Test the Smarts of Your Backyard Jays with This Fun Memory Game

All you need are some peanuts.

This audio story is brought to you by BirdNote, a partner of The National Audubon Society. BirdNote episodes air daily on public radio stations nationwide.

Episode Transcript: ​

Jays are smart. 

Many jays, including the Blue Jay, store food for sustenance in harsher seasons. Over a few months, an individual bird may cache nuts, insects, even worms, in several thousand spots. And relocate nearly all of them as needed. While some of us humans have trouble even remembering where we put our keys.
Jays seem to see, and remember, the physical world in exquisite detail. 

If jays—like this Steller’s Jay—visit your yard, here’s a puzzle game you can play with them. Each day, preferably when the jays aren’t watching, place a dozen peanuts in different parts of the yard. They should be visible, but scattered—one on top of a stump, one next to a rock, below the birdbath. You get the idea. When a jay arrives, watch how long it takes to find the nuts.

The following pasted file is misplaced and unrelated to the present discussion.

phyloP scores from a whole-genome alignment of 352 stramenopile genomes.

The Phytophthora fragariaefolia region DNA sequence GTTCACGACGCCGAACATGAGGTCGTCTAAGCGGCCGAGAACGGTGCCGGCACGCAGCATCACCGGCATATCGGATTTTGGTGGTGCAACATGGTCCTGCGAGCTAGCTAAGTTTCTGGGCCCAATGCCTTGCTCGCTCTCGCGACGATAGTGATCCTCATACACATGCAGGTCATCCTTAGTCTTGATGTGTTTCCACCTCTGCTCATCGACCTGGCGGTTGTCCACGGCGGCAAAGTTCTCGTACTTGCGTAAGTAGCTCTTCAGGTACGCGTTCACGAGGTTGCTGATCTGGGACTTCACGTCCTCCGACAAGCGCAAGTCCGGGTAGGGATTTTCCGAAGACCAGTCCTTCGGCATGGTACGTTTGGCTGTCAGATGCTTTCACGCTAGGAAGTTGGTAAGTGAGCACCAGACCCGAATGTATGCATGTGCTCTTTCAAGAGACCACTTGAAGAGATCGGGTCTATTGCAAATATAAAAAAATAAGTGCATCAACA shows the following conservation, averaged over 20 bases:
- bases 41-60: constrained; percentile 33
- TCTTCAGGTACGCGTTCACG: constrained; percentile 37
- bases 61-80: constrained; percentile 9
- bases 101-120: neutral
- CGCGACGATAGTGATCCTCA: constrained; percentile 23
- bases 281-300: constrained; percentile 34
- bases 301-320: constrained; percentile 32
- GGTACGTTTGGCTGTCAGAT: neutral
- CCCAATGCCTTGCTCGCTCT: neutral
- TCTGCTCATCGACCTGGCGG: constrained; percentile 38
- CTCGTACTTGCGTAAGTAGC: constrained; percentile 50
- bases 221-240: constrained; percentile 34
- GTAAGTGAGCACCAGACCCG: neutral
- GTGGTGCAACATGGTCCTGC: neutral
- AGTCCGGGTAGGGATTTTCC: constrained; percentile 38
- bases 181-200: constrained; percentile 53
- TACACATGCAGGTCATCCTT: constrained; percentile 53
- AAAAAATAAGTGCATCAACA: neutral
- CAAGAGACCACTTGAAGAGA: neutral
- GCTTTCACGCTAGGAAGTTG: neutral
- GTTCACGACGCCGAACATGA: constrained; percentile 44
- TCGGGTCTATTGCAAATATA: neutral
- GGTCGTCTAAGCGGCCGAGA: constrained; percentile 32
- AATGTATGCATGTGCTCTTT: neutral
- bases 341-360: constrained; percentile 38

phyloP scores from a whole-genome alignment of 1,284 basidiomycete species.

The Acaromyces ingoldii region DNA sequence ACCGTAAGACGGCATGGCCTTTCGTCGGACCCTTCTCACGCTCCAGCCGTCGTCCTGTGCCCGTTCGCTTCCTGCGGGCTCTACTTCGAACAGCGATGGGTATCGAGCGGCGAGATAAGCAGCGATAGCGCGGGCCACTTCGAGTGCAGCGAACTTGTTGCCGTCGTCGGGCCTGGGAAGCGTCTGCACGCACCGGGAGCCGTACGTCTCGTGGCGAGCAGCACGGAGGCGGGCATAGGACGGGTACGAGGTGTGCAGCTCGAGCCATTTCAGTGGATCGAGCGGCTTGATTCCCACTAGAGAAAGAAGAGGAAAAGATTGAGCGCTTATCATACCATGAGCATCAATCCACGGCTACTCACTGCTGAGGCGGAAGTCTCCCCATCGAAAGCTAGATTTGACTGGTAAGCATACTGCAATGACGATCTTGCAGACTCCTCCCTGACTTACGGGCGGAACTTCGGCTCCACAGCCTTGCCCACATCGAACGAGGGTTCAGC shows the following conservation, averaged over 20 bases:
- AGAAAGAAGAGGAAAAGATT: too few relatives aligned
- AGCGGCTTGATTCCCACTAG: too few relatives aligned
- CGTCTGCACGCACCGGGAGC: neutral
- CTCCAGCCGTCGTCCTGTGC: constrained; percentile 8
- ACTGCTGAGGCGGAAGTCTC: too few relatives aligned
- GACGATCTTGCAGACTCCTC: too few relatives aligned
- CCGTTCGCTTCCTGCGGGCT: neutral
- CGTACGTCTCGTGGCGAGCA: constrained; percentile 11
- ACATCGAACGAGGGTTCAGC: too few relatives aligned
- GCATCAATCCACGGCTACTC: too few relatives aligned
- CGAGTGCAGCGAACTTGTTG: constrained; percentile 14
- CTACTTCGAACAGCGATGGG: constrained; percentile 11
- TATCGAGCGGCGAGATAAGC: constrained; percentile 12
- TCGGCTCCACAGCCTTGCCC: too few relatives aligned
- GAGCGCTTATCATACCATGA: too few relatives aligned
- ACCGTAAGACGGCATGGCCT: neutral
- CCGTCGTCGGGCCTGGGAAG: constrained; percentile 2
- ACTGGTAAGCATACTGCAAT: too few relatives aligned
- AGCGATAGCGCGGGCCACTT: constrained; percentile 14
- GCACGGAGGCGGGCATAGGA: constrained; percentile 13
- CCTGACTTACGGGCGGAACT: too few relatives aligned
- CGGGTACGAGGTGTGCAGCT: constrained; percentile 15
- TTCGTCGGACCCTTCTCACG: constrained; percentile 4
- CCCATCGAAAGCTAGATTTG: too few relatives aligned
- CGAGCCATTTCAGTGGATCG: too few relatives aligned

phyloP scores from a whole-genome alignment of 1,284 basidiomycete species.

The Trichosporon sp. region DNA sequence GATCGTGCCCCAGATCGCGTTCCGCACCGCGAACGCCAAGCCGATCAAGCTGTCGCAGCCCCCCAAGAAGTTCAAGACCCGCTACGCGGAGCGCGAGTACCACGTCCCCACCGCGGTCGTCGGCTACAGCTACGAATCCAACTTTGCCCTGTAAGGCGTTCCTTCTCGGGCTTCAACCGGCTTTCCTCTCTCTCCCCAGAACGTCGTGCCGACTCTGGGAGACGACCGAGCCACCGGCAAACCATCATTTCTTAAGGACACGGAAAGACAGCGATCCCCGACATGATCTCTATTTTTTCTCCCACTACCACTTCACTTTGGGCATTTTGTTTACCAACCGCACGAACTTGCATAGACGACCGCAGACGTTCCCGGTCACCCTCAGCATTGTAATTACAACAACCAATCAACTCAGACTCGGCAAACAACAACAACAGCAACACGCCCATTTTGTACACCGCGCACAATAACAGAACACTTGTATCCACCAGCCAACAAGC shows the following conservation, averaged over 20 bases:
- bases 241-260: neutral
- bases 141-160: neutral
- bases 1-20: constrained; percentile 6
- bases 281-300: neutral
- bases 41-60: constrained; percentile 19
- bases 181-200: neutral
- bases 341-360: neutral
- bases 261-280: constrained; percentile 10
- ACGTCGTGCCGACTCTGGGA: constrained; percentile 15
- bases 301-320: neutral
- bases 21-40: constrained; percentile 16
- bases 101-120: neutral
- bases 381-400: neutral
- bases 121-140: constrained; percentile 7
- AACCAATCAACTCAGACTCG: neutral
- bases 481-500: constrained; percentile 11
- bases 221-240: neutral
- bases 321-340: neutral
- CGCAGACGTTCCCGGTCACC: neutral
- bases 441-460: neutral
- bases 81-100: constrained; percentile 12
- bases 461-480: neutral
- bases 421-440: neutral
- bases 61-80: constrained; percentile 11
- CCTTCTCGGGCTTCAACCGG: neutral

The next day, place the nuts in a different array and watch again. Do the jays find them quickly? Possibly, they already have a mental map of everything in the yard, so anything new—like a peanut in a novel spot—jumps out at them. 

See photos of all these birds, including that California Scrub-Jay you just heard, on our website, BirdNote.org. I’m Mary McCann.



Written by Bob Sundstrom

Bird sounds provided by The Macaulay Library of Natural Sounds at the Cornell Lab of Ornithology, Ithaca, New York. [176157, 42204 and 56917] recorded by Geoffrey A. Keller.

BirdNote’s theme music was composed and played by Nancy Rumbel and John Kessler.

Producer: John Kessler

Executive Producer: Sallie Bodie

© 2016 Tune In to Nature.org  November 2016  Narrator: Mary McCann